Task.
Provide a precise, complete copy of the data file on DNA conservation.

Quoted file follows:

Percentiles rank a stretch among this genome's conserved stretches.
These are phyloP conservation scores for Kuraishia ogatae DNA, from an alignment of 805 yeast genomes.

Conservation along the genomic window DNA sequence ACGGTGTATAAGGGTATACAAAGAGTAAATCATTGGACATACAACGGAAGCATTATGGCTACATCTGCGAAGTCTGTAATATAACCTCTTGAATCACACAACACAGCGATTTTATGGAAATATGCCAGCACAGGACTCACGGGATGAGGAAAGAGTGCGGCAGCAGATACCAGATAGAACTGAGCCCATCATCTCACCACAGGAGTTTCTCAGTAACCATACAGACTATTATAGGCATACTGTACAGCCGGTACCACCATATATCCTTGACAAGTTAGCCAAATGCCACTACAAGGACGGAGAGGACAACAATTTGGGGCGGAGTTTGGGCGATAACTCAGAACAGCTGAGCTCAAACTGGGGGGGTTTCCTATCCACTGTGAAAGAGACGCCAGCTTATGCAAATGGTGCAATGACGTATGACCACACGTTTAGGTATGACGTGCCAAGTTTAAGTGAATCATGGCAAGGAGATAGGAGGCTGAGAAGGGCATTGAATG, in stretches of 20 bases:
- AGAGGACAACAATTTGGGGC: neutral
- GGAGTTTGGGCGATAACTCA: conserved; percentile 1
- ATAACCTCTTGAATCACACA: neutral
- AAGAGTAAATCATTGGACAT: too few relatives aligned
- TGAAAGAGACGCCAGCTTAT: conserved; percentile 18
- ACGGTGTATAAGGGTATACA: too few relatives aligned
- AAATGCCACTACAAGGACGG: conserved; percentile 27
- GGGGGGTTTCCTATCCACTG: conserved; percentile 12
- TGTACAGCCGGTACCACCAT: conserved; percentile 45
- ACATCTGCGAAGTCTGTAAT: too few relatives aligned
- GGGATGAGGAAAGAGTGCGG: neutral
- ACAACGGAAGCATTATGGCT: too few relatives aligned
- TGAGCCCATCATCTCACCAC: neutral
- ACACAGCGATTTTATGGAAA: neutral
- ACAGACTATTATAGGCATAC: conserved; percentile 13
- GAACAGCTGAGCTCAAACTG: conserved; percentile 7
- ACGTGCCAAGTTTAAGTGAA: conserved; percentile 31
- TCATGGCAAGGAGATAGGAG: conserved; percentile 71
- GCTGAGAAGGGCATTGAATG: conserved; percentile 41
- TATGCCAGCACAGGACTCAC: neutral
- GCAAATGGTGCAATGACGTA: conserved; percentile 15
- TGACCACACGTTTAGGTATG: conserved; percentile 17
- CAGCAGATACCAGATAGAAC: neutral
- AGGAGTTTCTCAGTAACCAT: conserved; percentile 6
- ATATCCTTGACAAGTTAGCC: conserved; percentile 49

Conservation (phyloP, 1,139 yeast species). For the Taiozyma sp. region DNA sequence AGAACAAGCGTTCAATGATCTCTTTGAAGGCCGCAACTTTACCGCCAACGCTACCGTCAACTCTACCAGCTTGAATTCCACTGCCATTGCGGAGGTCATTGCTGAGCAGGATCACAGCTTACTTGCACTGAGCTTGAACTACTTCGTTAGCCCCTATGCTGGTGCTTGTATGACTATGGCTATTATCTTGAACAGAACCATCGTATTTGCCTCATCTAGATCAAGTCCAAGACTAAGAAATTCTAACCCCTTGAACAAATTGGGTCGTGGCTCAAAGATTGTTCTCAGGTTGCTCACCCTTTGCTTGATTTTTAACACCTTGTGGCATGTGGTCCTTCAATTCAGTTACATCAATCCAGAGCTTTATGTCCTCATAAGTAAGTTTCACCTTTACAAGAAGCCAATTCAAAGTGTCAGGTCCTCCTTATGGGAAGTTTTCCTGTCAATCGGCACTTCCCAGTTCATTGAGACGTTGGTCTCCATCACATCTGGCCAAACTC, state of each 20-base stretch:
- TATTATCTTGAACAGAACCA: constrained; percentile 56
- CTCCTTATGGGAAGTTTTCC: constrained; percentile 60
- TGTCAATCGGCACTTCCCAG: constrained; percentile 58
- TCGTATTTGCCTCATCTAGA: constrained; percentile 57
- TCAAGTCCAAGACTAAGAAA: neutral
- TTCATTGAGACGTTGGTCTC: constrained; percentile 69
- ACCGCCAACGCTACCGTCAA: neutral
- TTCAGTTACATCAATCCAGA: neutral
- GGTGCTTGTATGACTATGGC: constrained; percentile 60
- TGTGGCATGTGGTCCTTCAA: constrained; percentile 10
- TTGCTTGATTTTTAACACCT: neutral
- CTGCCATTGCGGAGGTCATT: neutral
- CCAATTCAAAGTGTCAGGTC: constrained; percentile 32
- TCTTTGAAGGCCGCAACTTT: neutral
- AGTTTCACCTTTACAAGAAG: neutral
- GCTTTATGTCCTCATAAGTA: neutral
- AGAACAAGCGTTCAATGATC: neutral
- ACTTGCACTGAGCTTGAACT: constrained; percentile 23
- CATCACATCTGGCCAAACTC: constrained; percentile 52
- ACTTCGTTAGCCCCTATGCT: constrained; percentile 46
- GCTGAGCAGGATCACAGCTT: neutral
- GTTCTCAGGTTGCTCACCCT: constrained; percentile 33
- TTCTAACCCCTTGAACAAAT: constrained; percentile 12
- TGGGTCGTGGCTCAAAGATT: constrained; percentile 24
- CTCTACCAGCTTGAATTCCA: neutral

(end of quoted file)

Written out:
Percentiles rank a stretch among this genome's conserved stretches.
These are phyloP conservation scores for Kuraishia ogatae DNA, from an alignment of 805 yeast genomes.

Conservation along the genomic window DNA sequence ACGGTGTATAAGGGTATACAAAGAGTAAATCATTGGACATACAACGGAAGCATTATGGCTACATCTGCGAAGTCTGTAATATAACCTCTTGAATCACACAACACAGCGATTTTATGGAAATATGCCAGCACAGGACTCACGGGATGAGGAAAGAGTGCGGCAGCAGATACCAGATAGAACTGAGCCCATCATCTCACCACAGGAGTTTCTCAGTAACCATACAGACTATTATAGGCATACTGTACAGCCGGTACCACCATATATCCTTGACAAGTTAGCCAAATGCCACTACAAGGACGGAGAGGACAACAATTTGGGGCGGAGTTTGGGCGATAACTCAGAACAGCTGAGCTCAAACTGGGGGGGTTTCCTATCCACTGTGAAAGAGACGCCAGCTTATGCAAATGGTGCAATGACGTATGACCACACGTTTAGGTATGACGTGCCAAGTTTAAGTGAATCATGGCAAGGAGATAGGAGGCTGAGAAGGGCATTGAATG, in stretches of 20 bases:
- AGAGGACAACAATTTGGGGC: neutral
- GGAGTTTGGGCGATAACTCA: conserved; percentile 1
- ATAACCTCTTGAATCACACA: neutral
- AAGAGTAAATCATTGGACAT: too few relatives aligned
- TGAAAGAGACGCCAGCTTAT: conserved; percentile 18
- ACGGTGTATAAGGGTATACA: too few relatives aligned
- AAATGCCACTACAAGGACGG: conserved; percentile 27
- GGGGGGTTTCCTATCCACTG: conserved; percentile 12
- TGTACAGCCGGTACCACCAT: conserved; percentile 45
- ACATCTGCGAAGTCTGTAAT: too few relatives aligned
- GGGATGAGGAAAGAGTGCGG: neutral
- ACAACGGAAGCATTATGGCT: too few relatives aligned
- TGAGCCCATCATCTCACCAC: neutral
- ACACAGCGATTTTATGGAAA: neutral
- ACAGACTATTATAGGCATAC: conserved; percentile 13
- GAACAGCTGAGCTCAAACTG: conserved; percentile 7
- ACGTGCCAAGTTTAAGTGAA: conserved; percentile 31
- TCATGGCAAGGAGATAGGAG: conserved; percentile 71
- GCTGAGAAGGGCATTGAATG: conserved; percentile 41
- TATGCCAGCACAGGACTCAC: neutral
- GCAAATGGTGCAATGACGTA: conserved; percentile 15
- TGACCACACGTTTAGGTATG: conserved; percentile 17
- CAGCAGATACCAGATAGAAC: neutral
- AGGAGTTTCTCAGTAACCAT: conserved; percentile 6
- ATATCCTTGACAAGTTAGCC: conserved; percentile 49

Conservation (phyloP, 1,139 yeast species). For the Taiozyma sp. region DNA sequence AGAACAAGCGTTCAATGATCTCTTTGAAGGCCGCAACTTTACCGCCAACGCTACCGTCAACTCTACCAGCTTGAATTCCACTGCCATTGCGGAGGTCATTGCTGAGCAGGATCACAGCTTACTTGCACTGAGCTTGAACTACTTCGTTAGCCCCTATGCTGGTGCTTGTATGACTATGGCTATTATCTTGAACAGAACCATCGTATTTGCCTCATCTAGATCAAGTCCAAGACTAAGAAATTCTAACCCCTTGAACAAATTGGGTCGTGGCTCAAAGATTGTTCTCAGGTTGCTCACCCTTTGCTTGATTTTTAACACCTTGTGGCATGTGGTCCTTCAATTCAGTTACATCAATCCAGAGCTTTATGTCCTCATAAGTAAGTTTCACCTTTACAAGAAGCCAATTCAAAGTGTCAGGTCCTCCTTATGGGAAGTTTTCCTGTCAATCGGCACTTCCCAGTTCATTGAGACGTTGGTCTCCATCACATCTGGCCAAACTC, state of each 20-base stretch:
- TATTATCTTGAACAGAACCA: constrained; percentile 56
- CTCCTTATGGGAAGTTTTCC: constrained; percentile 60
- TGTCAATCGGCACTTCCCAG: constrained; percentile 58
- TCGTATTTGCCTCATCTAGA: constrained; percentile 57
- TCAAGTCCAAGACTAAGAAA: neutral
- TTCATTGAGACGTTGGTCTC: constrained; percentile 69
- ACCGCCAACGCTACCGTCAA: neutral
- TTCAGTTACATCAATCCAGA: neutral
- GGTGCTTGTATGACTATGGC: constrained; percentile 60
- TGTGGCATGTGGTCCTTCAA: constrained; percentile 10
- TTGCTTGATTTTTAACACCT: neutral
- CTGCCATTGCGGAGGTCATT: neutral
- CCAATTCAAAGTGTCAGGTC: constrained; percentile 32
- TCTTTGAAGGCCGCAACTTT: neutral
- AGTTTCACCTTTACAAGAAG: neutral
- GCTTTATGTCCTCATAAGTA: neutral
- AGAACAAGCGTTCAATGATC: neutral
- ACTTGCACTGAGCTTGAACT: constrained; percentile 23
- CATCACATCTGGCCAAACTC: constrained; percentile 52
- ACTTCGTTAGCCCCTATGCT: constrained; percentile 46
- GCTGAGCAGGATCACAGCTT: neutral
- GTTCTCAGGTTGCTCACCCT: constrained; percentile 33
- TTCTAACCCCTTGAACAAAT: constrained; percentile 12
- TGGGTCGTGGCTCAAAGATT: constrained; percentile 24
- CTCTACCAGCTTGAATTCCA: neutral